“We’re not trying to sell tickets when we do this,” said Erik Braverman, the Dodgers’ vice president of marketing, communications and broadcasting. “We’re doing it because it’s the right thing to do. And we’re trying to connect, hopefully, with kids that might be with us for a lifetime.”

Manfred said the two biggest factors in whether you become a lifelong baseball fan, according to research, are whether you played the sport as a kid and the age at which you first attended a game.

“All of the stuff that we do out in the community really doesn’t mean anything if we don’t connect the dots,” Braverman said, “and that is to bring the experience to Dodger Stadium.”

That is not solely about selling tickets – the Dodgers distributed more than 50,000 free tickets last season to underprivileged youth and community groups, spokesman Steve Brener said – but the vitality of any business depends upon replenishing the base of paying customers.

Priced out?

The Dodgers do not have the highest average ticket price in baseball, but their $21 minimum on Sunday – baseball’s traditional family day – is the highest in the majors. That would require $134 for a family to buy four tickets in advance and four hot dogs and four sodas at the game. The Angels offer that package for $44, for almost half their games.

“Anaheim is probably as good as anybody we have on this front,” Manfred said. He added that he could not comment on the Dodgers’ family pricing or programs because he had not reviewed them.

The Dodgers, like almost all teams, invite youngsters to join a kids’ club. Most teams charge a modest fee and include game tickets, to introduce children to the excitement of the ballpark. The Dodgers’ club is free to join but does not include game tickets, although Braverman said a club package that includes tickets is under consideration.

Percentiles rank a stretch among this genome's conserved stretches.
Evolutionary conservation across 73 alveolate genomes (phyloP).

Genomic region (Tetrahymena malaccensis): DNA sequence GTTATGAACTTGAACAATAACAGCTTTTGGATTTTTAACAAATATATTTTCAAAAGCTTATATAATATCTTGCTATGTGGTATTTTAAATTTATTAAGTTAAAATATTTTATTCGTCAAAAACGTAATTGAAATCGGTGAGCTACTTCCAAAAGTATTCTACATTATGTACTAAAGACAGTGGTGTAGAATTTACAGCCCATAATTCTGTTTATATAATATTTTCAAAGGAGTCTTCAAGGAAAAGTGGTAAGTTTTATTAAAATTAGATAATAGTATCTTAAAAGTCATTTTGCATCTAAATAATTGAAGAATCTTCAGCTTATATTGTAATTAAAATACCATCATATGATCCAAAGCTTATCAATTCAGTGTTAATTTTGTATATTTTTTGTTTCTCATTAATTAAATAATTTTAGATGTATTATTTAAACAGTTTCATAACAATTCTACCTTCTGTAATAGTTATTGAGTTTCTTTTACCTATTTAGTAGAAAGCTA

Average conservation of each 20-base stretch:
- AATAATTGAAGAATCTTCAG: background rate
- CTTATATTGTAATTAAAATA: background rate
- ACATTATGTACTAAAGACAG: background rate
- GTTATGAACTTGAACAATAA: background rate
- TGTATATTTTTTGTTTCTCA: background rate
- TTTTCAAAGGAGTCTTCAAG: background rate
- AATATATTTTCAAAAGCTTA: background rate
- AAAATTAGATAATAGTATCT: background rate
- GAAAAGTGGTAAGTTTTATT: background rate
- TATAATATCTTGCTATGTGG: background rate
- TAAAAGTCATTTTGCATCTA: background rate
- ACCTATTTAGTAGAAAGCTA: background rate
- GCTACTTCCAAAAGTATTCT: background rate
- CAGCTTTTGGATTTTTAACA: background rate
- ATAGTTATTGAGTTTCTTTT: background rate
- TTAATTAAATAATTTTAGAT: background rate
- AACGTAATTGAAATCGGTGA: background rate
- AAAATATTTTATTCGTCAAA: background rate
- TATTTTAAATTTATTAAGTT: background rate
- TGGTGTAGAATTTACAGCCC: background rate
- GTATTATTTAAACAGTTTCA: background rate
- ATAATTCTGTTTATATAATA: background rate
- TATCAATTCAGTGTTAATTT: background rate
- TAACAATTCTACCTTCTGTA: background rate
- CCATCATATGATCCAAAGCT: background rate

A previous generation of Dodgers fans was raised on the Dodger-Pepsi Fan Club, with tickets included. As a boy growing up in Houston, Braverman said, he got game tickets through a kids’ club whose name he remembers to this day: Astro Buddies.

“I’m a 47-year-old man now,” Braverman said, “but I can still recall being a 5-, 6- and 7-year old kid and being a member of those programs.”

Braverman said the Dodgers’ ticket prices represent “the best value in town, from a sporting standpoint,” particularly compared to NBA and NFL competition perceived to be more effective in reaching the younger generation.

When he worked for the Angels, Wagner said, the team conducted a study to determine which factors most swayed fans to attend a game. Whether the prices were perceived as fair was more important than whether the team was competitive, a consideration he said the Dodgers might find as well.

“You can’t price yourself out of the market where only the elite get to go,” he said, “and where they’re not on TV.”

Hard to see on TV

For the fourth consecutive year, the cable company that markets the Dodgers-owned SportsNet LA channel has been unable to sell it to any other major cable or satellite provider in the Los Angeles area. The Dodgers got a record $8.35 billion in their 25-year cable deal, but there is no end in sight to the blackout.